But I can surmise my second daughter is on the ground, on her way via shuttle bus and then a taxi to the hostel where she’s booked several nights.

And I will tell you this: I don’t like any of this—her traveling alone with no real concrete itinerary and no immediate way of instantly connecting across the 6,000 miles that separate us.

She has no personal computer, no cell phone, at the moment.

Approaching the MSP Terminal 1 drop off site.

Approaching the MSP Terminal 1 drop off site.

I should be accustomed to this really, this being her third trip to Argentina. But those first two times she had a home base in Buenos Aires, studying and interning in the capital city.

Back "home" in Faribault, packed and ready to go.

“Home” in Faribault, packed and ready to leave for Argentina.

This time, though, my daughter is vacationing, taking a month away from her job as a Spanish medical interpreter to revisit her beloved South America and the friends she made there. I admire her independence and her fearless spirit. I really do. I have encouraged such qualities in all of my children. But now I am paying the price.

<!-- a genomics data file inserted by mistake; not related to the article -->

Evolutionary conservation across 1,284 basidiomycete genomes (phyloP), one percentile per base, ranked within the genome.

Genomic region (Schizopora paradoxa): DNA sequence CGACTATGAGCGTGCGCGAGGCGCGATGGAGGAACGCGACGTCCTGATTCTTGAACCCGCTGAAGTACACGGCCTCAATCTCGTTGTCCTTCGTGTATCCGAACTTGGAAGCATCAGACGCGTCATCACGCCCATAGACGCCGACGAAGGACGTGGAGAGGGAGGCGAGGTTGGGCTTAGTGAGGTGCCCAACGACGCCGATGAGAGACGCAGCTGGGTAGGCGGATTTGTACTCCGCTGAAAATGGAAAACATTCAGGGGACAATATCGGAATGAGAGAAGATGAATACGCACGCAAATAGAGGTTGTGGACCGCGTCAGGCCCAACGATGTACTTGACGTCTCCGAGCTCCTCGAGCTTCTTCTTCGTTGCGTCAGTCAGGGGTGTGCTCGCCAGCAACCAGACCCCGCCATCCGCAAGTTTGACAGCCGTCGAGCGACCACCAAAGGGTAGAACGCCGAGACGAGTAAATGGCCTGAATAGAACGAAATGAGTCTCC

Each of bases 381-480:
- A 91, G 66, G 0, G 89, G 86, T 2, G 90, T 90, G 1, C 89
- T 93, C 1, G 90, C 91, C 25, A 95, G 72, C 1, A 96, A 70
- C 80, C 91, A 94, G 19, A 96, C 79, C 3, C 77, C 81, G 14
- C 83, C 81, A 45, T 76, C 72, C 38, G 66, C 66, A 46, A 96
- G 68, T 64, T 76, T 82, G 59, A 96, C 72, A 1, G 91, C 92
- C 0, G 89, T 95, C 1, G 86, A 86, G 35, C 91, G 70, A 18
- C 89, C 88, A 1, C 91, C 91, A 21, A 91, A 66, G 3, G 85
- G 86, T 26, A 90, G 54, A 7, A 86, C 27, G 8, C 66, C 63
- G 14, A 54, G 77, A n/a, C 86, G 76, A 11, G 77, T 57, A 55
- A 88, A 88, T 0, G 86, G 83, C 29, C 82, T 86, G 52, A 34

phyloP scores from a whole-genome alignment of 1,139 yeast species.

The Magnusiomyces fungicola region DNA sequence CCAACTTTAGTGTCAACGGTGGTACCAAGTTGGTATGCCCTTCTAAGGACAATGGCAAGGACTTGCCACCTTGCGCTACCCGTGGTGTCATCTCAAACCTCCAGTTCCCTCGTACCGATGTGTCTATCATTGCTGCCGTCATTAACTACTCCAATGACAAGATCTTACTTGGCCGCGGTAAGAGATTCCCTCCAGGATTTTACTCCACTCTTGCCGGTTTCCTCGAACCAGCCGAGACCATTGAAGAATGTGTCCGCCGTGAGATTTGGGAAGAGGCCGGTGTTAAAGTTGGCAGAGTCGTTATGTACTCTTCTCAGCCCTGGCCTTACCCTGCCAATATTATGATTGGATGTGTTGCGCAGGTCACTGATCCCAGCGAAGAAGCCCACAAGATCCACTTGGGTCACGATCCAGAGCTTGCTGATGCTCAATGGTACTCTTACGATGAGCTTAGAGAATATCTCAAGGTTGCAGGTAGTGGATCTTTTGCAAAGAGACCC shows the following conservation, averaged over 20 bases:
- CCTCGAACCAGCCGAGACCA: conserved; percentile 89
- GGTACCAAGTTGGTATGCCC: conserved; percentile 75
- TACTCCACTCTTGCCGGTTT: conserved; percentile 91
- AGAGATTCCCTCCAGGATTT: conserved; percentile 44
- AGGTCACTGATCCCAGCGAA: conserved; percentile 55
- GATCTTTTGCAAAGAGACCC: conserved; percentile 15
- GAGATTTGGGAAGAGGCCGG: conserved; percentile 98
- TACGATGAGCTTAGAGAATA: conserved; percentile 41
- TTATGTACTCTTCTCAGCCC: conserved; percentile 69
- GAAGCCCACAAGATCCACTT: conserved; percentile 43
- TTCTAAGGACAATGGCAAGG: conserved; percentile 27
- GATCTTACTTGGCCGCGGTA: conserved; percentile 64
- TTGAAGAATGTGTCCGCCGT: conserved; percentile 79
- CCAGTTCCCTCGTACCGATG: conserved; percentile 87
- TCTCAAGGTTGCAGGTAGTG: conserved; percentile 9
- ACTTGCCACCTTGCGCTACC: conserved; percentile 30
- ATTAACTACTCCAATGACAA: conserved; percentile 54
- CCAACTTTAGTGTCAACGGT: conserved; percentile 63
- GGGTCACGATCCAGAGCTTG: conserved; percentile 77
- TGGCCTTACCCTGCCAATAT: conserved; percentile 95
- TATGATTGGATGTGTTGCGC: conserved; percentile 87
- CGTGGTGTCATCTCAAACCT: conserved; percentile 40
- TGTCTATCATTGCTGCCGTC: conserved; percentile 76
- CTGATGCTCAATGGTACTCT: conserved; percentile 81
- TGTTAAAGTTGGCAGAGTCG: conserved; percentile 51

I cannot help myself. I am a mom. Moms worry.

And, if I was not so darned nosy and had not sought out information from my girl, I would have less to concern myself.

But I asked and she told me about the planned lengthy bus ride to Tucuman in northern Argentina. When I questioned the safety of this mode of transportation, she told me about the time her college friend Devon was riding such a bus. Would-be robbers smashed a window, but the bus driver, knowing their intent, sped away.